There is an increasing need for cross-cultural qualitative studies in an era of globalization. A focus group of five researchers, who were involved in a large international research project, identified effective strategies and challenges associated with five key domains of qualitative research with key informants: identification, recruitment, preparation, conducting the interview, and follow-up. Content analysis revealed nuanced tactics related to effective strategies and challenges associated with each domain. Examples of effective strategies include interview preparation to understand the specific expertise of the interviewee and allowing the informant to offer additional information beyond the questions asked. Challenges included technical difficulties with virtual platforms and scheduling interviews in multiple time zones. These findings provide practical guidelines for researchers conducting virtual interviews with international key informants.


key informant interviews, adult learning, programs and policies

Author Bio(s)

Nytasia M. Hicks, Ph.D., MSW is a post-doctoral research scientist in the Geriatric, Research, Education, and Clinical Center (GRECC) at the San Antonio Audie L. Murphy Memorial Veterans Hospital. Dr. Hicks is also an Advanced Geriatric Fellow at the Elizabeth Dole Center of Excellence for Veteran and Caregiver Research. Her primary research areas include caregiving, Veterans, minority aging, implementation science in long-term care delivery, and social science qualitative methods.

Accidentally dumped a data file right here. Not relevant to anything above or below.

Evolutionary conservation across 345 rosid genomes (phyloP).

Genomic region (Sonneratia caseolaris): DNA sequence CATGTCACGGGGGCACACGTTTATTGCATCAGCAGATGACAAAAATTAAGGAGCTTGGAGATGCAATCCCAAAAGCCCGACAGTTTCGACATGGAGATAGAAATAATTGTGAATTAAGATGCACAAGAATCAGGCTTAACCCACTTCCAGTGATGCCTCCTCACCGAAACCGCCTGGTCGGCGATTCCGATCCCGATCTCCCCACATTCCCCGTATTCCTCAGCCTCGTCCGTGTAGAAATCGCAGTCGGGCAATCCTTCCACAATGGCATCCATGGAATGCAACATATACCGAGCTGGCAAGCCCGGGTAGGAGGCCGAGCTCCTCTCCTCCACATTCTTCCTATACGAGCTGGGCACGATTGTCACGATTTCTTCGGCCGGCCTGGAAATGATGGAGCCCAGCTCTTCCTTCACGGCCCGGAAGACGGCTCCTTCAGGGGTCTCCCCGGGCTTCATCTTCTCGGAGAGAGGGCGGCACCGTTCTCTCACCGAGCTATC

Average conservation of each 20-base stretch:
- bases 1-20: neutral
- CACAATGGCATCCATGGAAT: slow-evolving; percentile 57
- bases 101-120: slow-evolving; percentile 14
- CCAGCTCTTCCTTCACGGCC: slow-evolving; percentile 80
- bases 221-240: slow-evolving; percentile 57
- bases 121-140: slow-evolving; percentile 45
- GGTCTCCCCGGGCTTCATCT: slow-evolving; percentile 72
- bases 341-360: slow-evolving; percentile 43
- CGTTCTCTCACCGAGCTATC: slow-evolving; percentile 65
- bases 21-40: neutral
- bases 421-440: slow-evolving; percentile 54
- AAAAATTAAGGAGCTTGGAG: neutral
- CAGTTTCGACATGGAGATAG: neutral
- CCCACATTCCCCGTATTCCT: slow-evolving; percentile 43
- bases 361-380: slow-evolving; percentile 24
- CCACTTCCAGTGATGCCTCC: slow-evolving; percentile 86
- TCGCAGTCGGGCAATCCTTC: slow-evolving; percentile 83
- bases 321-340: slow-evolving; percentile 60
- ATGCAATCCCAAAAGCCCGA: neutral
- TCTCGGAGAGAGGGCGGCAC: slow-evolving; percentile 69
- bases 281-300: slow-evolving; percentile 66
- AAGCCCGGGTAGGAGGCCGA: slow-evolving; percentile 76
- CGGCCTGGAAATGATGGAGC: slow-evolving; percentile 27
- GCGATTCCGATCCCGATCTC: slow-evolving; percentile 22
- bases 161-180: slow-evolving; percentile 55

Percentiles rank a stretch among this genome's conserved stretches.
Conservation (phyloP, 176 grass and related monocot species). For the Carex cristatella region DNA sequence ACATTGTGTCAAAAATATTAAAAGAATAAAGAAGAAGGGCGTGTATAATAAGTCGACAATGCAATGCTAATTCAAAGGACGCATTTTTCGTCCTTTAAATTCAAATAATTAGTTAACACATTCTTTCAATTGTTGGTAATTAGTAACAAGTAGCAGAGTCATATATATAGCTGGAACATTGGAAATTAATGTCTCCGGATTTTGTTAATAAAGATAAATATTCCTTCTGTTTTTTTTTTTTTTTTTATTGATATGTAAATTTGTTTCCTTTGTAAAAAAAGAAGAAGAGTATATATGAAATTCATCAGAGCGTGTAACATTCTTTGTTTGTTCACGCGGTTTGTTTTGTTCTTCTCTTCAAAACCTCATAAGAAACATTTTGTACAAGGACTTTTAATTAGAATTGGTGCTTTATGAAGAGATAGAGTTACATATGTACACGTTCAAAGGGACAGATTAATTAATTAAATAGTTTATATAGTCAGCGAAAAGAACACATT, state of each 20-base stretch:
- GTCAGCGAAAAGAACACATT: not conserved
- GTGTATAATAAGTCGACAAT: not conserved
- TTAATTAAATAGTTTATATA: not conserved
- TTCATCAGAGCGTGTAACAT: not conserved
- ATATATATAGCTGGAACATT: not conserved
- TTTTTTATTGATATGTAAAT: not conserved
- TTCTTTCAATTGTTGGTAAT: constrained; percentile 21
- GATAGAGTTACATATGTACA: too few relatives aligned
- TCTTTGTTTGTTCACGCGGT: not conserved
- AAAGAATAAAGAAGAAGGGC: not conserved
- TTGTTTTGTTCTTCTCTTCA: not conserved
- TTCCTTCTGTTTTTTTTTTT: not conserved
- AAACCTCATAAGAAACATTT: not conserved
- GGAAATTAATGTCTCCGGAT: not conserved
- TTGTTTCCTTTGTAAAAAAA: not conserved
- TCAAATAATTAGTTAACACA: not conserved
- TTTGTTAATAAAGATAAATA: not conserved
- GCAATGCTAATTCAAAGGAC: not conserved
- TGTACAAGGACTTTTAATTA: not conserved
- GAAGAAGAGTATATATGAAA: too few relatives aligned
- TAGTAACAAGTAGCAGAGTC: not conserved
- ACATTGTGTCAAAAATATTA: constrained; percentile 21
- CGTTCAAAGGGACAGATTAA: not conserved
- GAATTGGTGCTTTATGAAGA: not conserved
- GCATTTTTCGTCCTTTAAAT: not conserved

Roberto J. Millar, Ph.D. is a Policy Analyst at the Hilltop Institute, located at the University of Maryland, Baltimore County. There, he provides policy and analytical support related to the use of long-term services and supports by Maryland's Medicaid beneficiaries.

Laura M. Girling, Ph.D., M.S., is an Assistant Research Scientist in the Department of Sociology, Anthropology, and Public Health at the University of Maryland, Baltimore County as well as Affiliate Faculty in the Department of Epidemiology and Public Health at the University of Maryland, School of Medicine. Her research interests include neurocognitive disorders and advanced qualitative assessment.

Phyllis A. Cummins, Ph.D., (Corresponding author) is a Senior Research Scholar at Scripps Gerontology Center, Miami University, Oxford, Ohio. Her research foci include education and training for older workers, the role community colleges play in education and training for adults, skill development over the life course, and economic security in retirement. Please direct correspondence to cumminpa@miamioh.edu.

Takashi Yamashita, Ph.D., MPH is an associate professor in the Department of Sociology, Anthropology and Public Health, and the Gerontology Ph.D. Program at the University of Maryland, Baltimore County. His research interests include wider benefits of education and lifelong learning, health literacy, applied social science quantitative methods, and gerontology education.


The authors report that there is no conflict of interest.

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